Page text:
# Thread: Help with line slope proof

1. ## Help with line slope proof

Hi, I am stuck on a geometry problem and it's really frustrating, it concerns the proof to the theorem that says "If two nonvertical lines are perpendicular, the product of their slopes is -1."

Now, this might be considered an algebra problem, but in the exercise I have to find the answer to:

Please let me know if I need to include more information or anything if this seems vague, it's probably an easy problem but I just don't understand how to get the correct answer, thanks.

2. Originally Posted by danb
Hi, I am stuck on a geometry problem and it's really frustrating, it concerns the proof to the theorem that says "If two nonvertical lines are perpendicular, the product of their slopes is -1."
this is a wierd question, two lines are perpendicular when the product of their slopes are -1, period. doesn't matter if they are nonvertical or not. what tools do you have to use in this proof?

Now, this might be considered an algebra problem, but in the exercise I have to find the answer to:

Please let me know if I need to include more information or anything if this seems vague, it's probably an easy problem but I just don't understand how to get the correct answer, thanks.
ok, so we just do manipulations on the first equation so one side ends up looking like BD/DC, the other side should have some manipultions on m. here goes:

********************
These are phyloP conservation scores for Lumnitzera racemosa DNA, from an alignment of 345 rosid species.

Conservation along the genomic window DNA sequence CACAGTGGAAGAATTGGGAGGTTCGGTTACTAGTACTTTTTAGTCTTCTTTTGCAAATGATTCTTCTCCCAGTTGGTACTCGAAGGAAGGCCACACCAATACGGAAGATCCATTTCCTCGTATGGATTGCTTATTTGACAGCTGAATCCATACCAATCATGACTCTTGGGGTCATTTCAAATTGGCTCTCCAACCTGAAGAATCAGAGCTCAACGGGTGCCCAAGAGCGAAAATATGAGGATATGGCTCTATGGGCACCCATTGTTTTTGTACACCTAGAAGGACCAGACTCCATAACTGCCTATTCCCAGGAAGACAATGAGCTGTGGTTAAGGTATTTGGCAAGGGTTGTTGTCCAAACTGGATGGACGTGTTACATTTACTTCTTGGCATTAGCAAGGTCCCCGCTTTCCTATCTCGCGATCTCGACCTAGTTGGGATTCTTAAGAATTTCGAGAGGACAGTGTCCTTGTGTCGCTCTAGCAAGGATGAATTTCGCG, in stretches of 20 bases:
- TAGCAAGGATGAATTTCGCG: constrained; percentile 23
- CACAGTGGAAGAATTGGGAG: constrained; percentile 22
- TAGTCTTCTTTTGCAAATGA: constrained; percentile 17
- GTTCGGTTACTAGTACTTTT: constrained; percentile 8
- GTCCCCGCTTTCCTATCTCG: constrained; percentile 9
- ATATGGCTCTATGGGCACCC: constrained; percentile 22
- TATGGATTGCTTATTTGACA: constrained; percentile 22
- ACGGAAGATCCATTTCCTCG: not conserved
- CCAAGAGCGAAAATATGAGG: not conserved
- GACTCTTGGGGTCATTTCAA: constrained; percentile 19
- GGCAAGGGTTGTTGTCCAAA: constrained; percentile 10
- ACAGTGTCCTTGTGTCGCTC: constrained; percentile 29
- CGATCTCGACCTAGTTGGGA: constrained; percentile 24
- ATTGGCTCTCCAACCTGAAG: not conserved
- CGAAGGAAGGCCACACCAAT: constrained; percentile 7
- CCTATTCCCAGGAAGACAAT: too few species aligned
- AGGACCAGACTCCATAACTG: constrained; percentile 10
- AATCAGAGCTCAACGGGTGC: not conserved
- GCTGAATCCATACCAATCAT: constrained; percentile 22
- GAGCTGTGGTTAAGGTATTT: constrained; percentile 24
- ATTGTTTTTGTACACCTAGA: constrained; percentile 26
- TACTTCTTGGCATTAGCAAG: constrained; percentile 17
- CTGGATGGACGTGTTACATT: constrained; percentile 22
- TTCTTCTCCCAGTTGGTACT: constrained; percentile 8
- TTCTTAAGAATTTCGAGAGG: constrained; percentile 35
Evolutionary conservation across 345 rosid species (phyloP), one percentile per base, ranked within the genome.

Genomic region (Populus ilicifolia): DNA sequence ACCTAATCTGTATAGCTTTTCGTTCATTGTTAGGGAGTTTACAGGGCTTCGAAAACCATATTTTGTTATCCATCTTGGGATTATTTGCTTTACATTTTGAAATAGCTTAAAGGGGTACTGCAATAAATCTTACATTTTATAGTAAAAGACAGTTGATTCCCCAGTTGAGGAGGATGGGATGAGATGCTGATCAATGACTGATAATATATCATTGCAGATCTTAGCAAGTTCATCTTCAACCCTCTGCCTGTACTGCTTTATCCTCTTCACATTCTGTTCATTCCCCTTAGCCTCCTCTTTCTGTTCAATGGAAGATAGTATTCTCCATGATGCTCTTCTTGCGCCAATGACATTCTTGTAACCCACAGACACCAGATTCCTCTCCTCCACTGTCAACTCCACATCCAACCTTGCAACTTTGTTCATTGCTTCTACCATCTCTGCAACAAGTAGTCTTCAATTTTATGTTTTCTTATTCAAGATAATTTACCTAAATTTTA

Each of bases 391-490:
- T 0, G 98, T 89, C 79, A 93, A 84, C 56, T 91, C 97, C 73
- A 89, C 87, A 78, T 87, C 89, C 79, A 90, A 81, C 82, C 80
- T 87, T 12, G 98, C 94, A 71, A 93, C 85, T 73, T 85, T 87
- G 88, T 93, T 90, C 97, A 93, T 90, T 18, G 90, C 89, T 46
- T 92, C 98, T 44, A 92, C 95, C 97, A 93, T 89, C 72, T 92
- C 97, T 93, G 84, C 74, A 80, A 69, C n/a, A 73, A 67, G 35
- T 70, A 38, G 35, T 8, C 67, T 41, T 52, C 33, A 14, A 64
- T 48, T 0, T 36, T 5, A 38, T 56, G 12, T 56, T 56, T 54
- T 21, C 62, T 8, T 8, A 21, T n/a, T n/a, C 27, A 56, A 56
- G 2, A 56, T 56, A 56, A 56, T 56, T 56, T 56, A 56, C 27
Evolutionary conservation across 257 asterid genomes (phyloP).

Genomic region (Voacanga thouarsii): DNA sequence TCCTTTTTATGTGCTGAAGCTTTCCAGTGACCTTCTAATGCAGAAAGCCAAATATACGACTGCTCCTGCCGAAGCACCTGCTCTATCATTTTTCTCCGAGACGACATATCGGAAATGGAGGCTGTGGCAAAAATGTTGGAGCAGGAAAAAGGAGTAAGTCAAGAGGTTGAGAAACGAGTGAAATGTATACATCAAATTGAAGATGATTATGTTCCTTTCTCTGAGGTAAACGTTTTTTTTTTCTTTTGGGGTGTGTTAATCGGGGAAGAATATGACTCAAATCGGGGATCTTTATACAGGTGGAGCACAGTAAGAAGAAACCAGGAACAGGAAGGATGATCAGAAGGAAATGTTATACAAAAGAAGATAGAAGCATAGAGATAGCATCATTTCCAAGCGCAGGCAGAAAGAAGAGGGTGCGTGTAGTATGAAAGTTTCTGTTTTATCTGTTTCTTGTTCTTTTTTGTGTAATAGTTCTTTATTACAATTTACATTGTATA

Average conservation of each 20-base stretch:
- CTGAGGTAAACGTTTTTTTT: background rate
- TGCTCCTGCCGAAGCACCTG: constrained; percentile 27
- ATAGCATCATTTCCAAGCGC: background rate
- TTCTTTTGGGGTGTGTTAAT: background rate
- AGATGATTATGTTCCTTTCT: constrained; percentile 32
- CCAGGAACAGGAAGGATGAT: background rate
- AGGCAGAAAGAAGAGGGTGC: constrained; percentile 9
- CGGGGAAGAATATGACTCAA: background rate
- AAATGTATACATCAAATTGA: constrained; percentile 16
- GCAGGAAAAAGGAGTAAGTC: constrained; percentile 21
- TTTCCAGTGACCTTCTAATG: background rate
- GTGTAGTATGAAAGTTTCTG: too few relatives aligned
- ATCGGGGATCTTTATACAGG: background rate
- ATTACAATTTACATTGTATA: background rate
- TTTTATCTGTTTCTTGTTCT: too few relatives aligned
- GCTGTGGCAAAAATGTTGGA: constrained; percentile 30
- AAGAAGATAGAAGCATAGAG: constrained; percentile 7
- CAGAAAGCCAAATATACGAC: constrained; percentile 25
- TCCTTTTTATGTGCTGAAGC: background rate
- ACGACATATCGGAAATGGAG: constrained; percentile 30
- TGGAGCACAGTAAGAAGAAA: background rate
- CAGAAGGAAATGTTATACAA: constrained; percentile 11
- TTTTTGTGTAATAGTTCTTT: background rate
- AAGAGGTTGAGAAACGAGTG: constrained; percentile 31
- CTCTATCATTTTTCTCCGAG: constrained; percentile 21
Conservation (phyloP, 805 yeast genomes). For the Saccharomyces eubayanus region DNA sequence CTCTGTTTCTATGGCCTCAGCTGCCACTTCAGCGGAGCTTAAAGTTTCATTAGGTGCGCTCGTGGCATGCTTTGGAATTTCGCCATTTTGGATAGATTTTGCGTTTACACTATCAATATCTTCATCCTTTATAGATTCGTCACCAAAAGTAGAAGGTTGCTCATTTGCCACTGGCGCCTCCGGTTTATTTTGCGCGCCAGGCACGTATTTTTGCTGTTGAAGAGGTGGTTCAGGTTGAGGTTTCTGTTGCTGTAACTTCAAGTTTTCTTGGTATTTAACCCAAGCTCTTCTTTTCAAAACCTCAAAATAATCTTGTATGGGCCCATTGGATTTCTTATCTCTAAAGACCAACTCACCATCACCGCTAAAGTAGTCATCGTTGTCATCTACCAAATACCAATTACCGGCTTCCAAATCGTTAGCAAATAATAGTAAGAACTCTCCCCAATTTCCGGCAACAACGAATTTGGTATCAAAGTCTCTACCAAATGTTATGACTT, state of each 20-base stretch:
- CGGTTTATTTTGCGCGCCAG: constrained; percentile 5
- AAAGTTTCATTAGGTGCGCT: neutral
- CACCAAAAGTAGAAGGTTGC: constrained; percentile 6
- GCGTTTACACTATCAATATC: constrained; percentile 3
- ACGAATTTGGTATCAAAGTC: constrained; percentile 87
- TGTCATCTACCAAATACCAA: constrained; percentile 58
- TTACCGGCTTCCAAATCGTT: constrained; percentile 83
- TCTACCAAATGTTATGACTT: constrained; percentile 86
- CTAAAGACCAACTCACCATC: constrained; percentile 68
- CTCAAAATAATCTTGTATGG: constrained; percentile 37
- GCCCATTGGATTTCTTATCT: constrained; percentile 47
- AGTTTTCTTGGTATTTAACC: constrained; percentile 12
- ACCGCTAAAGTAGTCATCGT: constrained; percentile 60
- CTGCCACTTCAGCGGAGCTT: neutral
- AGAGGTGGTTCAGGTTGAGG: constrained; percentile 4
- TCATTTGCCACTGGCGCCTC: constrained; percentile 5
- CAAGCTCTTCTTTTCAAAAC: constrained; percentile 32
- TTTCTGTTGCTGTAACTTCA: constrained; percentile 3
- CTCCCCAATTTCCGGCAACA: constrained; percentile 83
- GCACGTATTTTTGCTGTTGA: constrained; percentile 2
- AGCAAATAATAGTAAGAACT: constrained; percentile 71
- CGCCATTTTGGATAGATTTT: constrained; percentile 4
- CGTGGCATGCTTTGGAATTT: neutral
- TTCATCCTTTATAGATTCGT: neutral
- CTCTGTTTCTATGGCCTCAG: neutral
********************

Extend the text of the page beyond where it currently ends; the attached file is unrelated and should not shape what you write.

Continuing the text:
-DC/BD = m ...............BD/DC is positive, so make that side positive
=> DC/BD = -m ..........i just multiplied through by -1
=> BD/DC = -1/m ........i took the inverse, so now one side looks like what we wanted and the other side tells us what it is in terms of m

3. Originally Posted by Jhevon
this is a wierd question, two lines are perpendicular when the product of their slopes are -1, period. doesn't matter if they are nonvertical or not.
I'm afraid it does. The "slope" of a vertical line is a/0 where a is some real number. The slope of a horizontal line is 0, but (a/0)*0 is undefined, not -1.

-Dan

4. Originally Posted by topsquark
I'm afraid it does. The "slope" of a vertical line is a/0 where a is some real number. The slope of a horizontal line is 0, but (a/0)*0 is undefined, not -1.
It seems to me you are getting more careful in mathematics. Is that true?

5. Originally Posted by ThePerfectHacker
It seems to me you are getting more careful in mathematics. Is that true?
I know I'm getting more careful

6. Originally Posted by topsquark
I'm afraid it does. The "slope" of a vertical line is a/0 where a is some real number. The slope of a horizontal line is 0, but (a/0)*0 is undefined, not -1.

-Dan
so how would you prove that a vertical and a horiztontal line are perpendicular? represent the lines by vectors and using the dot product maybe? or use a line to connect two arbitrary points and show that the pythagorean theorem holds for the resulting triangle?

7. Originally Posted by Jhevon
so how would you prove that a vertical and a horiztontal line are perpendicular?
Theorem:Any two non-vertical lines are perpendicular if and only if the product of the slopes is -1.

Proof:Trivial.

Now, that theorem is true. Vertical lines do not apply to it.

Your question seems to be how can a vertical and horizontal line be parallel if they are not included in the theorem? But that no matter it one is talking about non-vertical lines.

You can show it like this.

Theorem:Let y=k be any vertical line, let x=j be any horizontal line. Then the two lines are perpendicular.

Proof:Line y=k is paralle with the x-axis (basically given). Line x=j is perpendicular with x-axis (they way you define rectangular coordinates are in terms of perpendicular and parallels so this and the statement before are basically given to us). Since x=j is perpendicular to a line parallel with y=k thus,
x=j is perpendicular with y=k.
Q.E.D.